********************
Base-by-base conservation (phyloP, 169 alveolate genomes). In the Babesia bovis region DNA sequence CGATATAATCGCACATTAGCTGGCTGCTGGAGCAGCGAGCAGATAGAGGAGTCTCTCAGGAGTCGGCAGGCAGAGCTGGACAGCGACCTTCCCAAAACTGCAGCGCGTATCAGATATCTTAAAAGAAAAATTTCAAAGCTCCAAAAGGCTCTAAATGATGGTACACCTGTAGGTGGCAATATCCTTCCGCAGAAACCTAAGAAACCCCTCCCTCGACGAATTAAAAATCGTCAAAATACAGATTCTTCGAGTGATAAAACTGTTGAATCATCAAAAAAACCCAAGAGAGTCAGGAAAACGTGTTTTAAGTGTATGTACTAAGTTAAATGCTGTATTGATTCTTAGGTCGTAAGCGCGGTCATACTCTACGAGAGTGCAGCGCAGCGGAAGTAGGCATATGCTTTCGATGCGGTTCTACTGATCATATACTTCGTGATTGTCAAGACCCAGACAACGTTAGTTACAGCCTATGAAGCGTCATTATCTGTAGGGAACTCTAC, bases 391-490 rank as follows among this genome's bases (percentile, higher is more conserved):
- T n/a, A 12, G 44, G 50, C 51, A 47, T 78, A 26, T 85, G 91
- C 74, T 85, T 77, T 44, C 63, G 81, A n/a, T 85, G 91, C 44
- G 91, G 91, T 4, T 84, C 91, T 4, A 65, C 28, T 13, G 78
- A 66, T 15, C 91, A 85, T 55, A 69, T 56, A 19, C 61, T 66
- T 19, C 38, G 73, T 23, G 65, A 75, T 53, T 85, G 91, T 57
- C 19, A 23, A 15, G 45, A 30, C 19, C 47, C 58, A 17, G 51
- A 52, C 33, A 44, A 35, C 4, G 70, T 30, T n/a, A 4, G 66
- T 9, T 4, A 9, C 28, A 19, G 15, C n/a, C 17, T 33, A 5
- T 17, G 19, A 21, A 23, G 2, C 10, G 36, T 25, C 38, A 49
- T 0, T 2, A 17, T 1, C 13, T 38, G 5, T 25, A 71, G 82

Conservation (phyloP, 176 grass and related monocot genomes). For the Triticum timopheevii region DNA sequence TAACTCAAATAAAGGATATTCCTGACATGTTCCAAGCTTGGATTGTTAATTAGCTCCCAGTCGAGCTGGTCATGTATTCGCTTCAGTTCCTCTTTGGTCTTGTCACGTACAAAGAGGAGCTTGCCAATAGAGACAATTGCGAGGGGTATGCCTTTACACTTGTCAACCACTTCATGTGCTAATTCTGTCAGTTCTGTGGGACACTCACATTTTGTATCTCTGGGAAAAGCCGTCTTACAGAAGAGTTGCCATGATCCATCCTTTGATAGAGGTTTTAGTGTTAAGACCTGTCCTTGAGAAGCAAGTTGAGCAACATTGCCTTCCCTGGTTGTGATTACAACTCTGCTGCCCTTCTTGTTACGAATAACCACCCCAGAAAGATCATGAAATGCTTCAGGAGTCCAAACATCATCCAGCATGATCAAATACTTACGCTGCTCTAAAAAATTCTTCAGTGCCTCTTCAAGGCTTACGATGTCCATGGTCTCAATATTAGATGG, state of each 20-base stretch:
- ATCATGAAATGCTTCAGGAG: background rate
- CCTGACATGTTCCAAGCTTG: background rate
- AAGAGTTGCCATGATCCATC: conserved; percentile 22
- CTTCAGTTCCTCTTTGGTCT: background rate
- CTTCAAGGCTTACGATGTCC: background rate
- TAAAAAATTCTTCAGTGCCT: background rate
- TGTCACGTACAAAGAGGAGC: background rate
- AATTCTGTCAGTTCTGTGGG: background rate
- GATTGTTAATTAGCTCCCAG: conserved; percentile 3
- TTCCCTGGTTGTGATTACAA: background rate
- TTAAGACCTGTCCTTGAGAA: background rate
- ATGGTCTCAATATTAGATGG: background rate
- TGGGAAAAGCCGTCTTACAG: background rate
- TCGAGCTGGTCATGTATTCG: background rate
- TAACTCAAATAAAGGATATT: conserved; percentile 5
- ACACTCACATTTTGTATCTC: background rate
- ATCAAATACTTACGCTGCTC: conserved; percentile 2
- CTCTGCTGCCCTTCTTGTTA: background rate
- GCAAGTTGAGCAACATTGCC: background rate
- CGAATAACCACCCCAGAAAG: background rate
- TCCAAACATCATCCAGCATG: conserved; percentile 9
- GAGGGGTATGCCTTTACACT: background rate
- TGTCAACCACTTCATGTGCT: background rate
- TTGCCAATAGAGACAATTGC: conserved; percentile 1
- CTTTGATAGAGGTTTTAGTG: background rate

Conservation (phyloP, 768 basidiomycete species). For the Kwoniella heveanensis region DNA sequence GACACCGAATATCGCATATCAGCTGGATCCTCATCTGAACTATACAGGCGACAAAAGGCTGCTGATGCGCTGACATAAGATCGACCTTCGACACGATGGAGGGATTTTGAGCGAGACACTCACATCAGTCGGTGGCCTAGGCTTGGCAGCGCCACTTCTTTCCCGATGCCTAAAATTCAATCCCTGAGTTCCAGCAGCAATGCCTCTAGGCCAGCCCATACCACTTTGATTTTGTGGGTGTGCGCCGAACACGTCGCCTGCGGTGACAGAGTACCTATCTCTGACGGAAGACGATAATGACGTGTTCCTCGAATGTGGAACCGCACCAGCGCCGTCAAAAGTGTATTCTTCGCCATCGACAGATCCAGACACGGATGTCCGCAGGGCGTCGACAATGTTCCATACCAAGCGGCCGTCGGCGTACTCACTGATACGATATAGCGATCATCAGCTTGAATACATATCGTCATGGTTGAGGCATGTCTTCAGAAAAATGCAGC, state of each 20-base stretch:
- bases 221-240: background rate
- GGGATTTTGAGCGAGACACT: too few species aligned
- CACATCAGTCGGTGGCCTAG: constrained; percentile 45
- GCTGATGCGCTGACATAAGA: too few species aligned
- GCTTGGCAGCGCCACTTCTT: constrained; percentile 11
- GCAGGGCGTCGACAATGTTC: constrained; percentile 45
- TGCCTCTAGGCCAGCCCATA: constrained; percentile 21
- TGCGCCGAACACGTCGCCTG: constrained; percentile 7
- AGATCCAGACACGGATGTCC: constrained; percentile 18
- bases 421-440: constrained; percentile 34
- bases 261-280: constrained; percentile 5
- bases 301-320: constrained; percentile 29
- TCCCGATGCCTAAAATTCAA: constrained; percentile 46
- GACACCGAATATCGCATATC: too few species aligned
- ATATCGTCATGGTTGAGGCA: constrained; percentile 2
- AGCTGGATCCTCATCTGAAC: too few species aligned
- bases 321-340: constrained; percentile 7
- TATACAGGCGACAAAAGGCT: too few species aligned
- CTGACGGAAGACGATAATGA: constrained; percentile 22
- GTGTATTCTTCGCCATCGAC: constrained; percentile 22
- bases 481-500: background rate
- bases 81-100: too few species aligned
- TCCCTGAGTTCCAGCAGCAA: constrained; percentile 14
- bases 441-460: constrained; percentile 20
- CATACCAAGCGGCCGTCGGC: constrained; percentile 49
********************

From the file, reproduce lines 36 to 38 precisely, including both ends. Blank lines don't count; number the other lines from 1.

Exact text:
- TTGCCAATAGAGACAATTGC: conserved; percentile 1
- CTTTGATAGAGGTTTTAGTG: background rate

Conservation (phyloP, 768 basidiomycete species). For the Kwoniella heveanensis region DNA sequence GACACCGAATATCGCATATCAGCTGGATCCTCATCTGAACTATACAGGCGACAAAAGGCTGCTGATGCGCTGACATAAGATCGACCTTCGACACGATGGAGGGATTTTGAGCGAGACACTCACATCAGTCGGTGGCCTAGGCTTGGCAGCGCCACTTCTTTCCCGATGCCTAAAATTCAATCCCTGAGTTCCAGCAGCAATGCCTCTAGGCCAGCCCATACCACTTTGATTTTGTGGGTGTGCGCCGAACACGTCGCCTGCGGTGACAGAGTACCTATCTCTGACGGAAGACGATAATGACGTGTTCCTCGAATGTGGAACCGCACCAGCGCCGTCAAAAGTGTATTCTTCGCCATCGACAGATCCAGACACGGATGTCCGCAGGGCGTCGACAATGTTCCATACCAAGCGGCCGTCGGCGTACTCACTGATACGATATAGCGATCATCAGCTTGAATACATATCGTCATGGTTGAGGCATGTCTTCAGAAAAATGCAGC, state of each 20-base stretch: